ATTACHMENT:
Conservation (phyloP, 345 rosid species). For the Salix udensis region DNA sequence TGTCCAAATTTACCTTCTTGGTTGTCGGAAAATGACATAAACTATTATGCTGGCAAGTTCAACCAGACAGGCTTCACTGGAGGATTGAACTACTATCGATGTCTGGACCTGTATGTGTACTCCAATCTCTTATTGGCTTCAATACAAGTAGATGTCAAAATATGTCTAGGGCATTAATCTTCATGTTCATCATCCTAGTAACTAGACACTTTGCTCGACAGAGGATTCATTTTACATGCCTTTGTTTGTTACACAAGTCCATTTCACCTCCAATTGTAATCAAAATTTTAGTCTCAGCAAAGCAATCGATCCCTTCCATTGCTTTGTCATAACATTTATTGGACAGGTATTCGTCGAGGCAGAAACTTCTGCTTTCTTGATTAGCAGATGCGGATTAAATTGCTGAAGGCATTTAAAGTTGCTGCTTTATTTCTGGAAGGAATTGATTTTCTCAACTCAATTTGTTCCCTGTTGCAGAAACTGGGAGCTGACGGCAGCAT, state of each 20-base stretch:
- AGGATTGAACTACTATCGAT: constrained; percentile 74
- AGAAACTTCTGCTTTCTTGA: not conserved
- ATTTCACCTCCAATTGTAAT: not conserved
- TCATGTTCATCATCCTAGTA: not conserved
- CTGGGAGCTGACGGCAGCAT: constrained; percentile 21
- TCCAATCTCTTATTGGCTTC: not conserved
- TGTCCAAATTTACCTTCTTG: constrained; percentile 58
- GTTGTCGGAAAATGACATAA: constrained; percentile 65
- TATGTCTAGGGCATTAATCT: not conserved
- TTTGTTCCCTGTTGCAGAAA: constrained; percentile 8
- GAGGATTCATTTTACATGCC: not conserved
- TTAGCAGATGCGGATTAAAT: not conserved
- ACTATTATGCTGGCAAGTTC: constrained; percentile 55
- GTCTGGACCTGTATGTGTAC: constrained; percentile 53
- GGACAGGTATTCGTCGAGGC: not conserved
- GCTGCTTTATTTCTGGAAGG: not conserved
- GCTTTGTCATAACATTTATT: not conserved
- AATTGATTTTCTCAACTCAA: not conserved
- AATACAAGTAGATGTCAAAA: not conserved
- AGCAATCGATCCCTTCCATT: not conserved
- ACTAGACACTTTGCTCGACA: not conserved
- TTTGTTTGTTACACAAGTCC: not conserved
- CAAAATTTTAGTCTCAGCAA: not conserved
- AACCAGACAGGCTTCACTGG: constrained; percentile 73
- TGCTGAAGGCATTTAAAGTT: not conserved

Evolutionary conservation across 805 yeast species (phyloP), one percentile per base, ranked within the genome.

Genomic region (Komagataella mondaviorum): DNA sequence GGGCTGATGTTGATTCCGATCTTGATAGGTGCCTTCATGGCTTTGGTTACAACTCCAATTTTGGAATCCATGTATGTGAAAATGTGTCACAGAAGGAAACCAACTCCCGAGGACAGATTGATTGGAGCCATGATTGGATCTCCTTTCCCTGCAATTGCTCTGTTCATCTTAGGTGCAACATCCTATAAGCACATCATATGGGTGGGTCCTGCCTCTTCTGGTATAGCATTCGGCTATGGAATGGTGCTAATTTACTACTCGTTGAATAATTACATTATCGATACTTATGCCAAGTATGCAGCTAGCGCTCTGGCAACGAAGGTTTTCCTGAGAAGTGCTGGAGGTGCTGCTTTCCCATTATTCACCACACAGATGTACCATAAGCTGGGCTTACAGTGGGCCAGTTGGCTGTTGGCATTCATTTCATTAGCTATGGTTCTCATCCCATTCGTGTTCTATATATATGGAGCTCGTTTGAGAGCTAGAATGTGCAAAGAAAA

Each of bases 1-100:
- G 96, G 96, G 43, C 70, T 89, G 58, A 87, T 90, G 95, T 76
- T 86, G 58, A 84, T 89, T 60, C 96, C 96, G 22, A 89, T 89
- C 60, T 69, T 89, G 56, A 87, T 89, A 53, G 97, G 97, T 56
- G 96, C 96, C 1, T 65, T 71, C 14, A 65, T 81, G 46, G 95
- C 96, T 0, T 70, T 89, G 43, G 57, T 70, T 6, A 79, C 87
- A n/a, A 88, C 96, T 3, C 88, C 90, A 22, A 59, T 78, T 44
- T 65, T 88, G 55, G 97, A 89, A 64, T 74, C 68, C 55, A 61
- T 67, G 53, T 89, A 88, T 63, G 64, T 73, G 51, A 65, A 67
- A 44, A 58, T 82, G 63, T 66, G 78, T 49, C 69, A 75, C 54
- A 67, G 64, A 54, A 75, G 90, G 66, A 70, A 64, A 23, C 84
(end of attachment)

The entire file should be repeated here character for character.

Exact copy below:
Conservation (phyloP, 345 rosid species). For the Salix udensis region DNA sequence TGTCCAAATTTACCTTCTTGGTTGTCGGAAAATGACATAAACTATTATGCTGGCAAGTTCAACCAGACAGGCTTCACTGGAGGATTGAACTACTATCGATGTCTGGACCTGTATGTGTACTCCAATCTCTTATTGGCTTCAATACAAGTAGATGTCAAAATATGTCTAGGGCATTAATCTTCATGTTCATCATCCTAGTAACTAGACACTTTGCTCGACAGAGGATTCATTTTACATGCCTTTGTTTGTTACACAAGTCCATTTCACCTCCAATTGTAATCAAAATTTTAGTCTCAGCAAAGCAATCGATCCCTTCCATTGCTTTGTCATAACATTTATTGGACAGGTATTCGTCGAGGCAGAAACTTCTGCTTTCTTGATTAGCAGATGCGGATTAAATTGCTGAAGGCATTTAAAGTTGCTGCTTTATTTCTGGAAGGAATTGATTTTCTCAACTCAATTTGTTCCCTGTTGCAGAAACTGGGAGCTGACGGCAGCAT, state of each 20-base stretch:
- AGGATTGAACTACTATCGAT: constrained; percentile 74
- AGAAACTTCTGCTTTCTTGA: not conserved
- ATTTCACCTCCAATTGTAAT: not conserved
- TCATGTTCATCATCCTAGTA: not conserved
- CTGGGAGCTGACGGCAGCAT: constrained; percentile 21
- TCCAATCTCTTATTGGCTTC: not conserved
- TGTCCAAATTTACCTTCTTG: constrained; percentile 58
- GTTGTCGGAAAATGACATAA: constrained; percentile 65
- TATGTCTAGGGCATTAATCT: not conserved
- TTTGTTCCCTGTTGCAGAAA: constrained; percentile 8
- GAGGATTCATTTTACATGCC: not conserved
- TTAGCAGATGCGGATTAAAT: not conserved
- ACTATTATGCTGGCAAGTTC: constrained; percentile 55
- GTCTGGACCTGTATGTGTAC: constrained; percentile 53
- GGACAGGTATTCGTCGAGGC: not conserved
- GCTGCTTTATTTCTGGAAGG: not conserved
- GCTTTGTCATAACATTTATT: not conserved
- AATTGATTTTCTCAACTCAA: not conserved
- AATACAAGTAGATGTCAAAA: not conserved
- AGCAATCGATCCCTTCCATT: not conserved
- ACTAGACACTTTGCTCGACA: not conserved
- TTTGTTTGTTACACAAGTCC: not conserved
- CAAAATTTTAGTCTCAGCAA: not conserved
- AACCAGACAGGCTTCACTGG: constrained; percentile 73
- TGCTGAAGGCATTTAAAGTT: not conserved

Evolutionary conservation across 805 yeast species (phyloP), one percentile per base, ranked within the genome.

Genomic region (Komagataella mondaviorum): DNA sequence GGGCTGATGTTGATTCCGATCTTGATAGGTGCCTTCATGGCTTTGGTTACAACTCCAATTTTGGAATCCATGTATGTGAAAATGTGTCACAGAAGGAAACCAACTCCCGAGGACAGATTGATTGGAGCCATGATTGGATCTCCTTTCCCTGCAATTGCTCTGTTCATCTTAGGTGCAACATCCTATAAGCACATCATATGGGTGGGTCCTGCCTCTTCTGGTATAGCATTCGGCTATGGAATGGTGCTAATTTACTACTCGTTGAATAATTACATTATCGATACTTATGCCAAGTATGCAGCTAGCGCTCTGGCAACGAAGGTTTTCCTGAGAAGTGCTGGAGGTGCTGCTTTCCCATTATTCACCACACAGATGTACCATAAGCTGGGCTTACAGTGGGCCAGTTGGCTGTTGGCATTCATTTCATTAGCTATGGTTCTCATCCCATTCGTGTTCTATATATATGGAGCTCGTTTGAGAGCTAGAATGTGCAAAGAAAA

Each of bases 1-100:
- G 96, G 96, G 43, C 70, T 89, G 58, A 87, T 90, G 95, T 76
- T 86, G 58, A 84, T 89, T 60, C 96, C 96, G 22, A 89, T 89
- C 60, T 69, T 89, G 56, A 87, T 89, A 53, G 97, G 97, T 56
- G 96, C 96, C 1, T 65, T 71, C 14, A 65, T 81, G 46, G 95
- C 96, T 0, T 70, T 89, G 43, G 57, T 70, T 6, A 79, C 87
- A n/a, A 88, C 96, T 3, C 88, C 90, A 22, A 59, T 78, T 44
- T 65, T 88, G 55, G 97, A 89, A 64, T 74, C 68, C 55, A 61
- T 67, G 53, T 89, A 88, T 63, G 64, T 73, G 51, A 65, A 67
- A 44, A 58, T 82, G 63, T 66, G 78, T 49, C 69, A 75, C 54
- A 67, G 64, A 54, A 75, G 90, G 66, A 70, A 64, A 23, C 84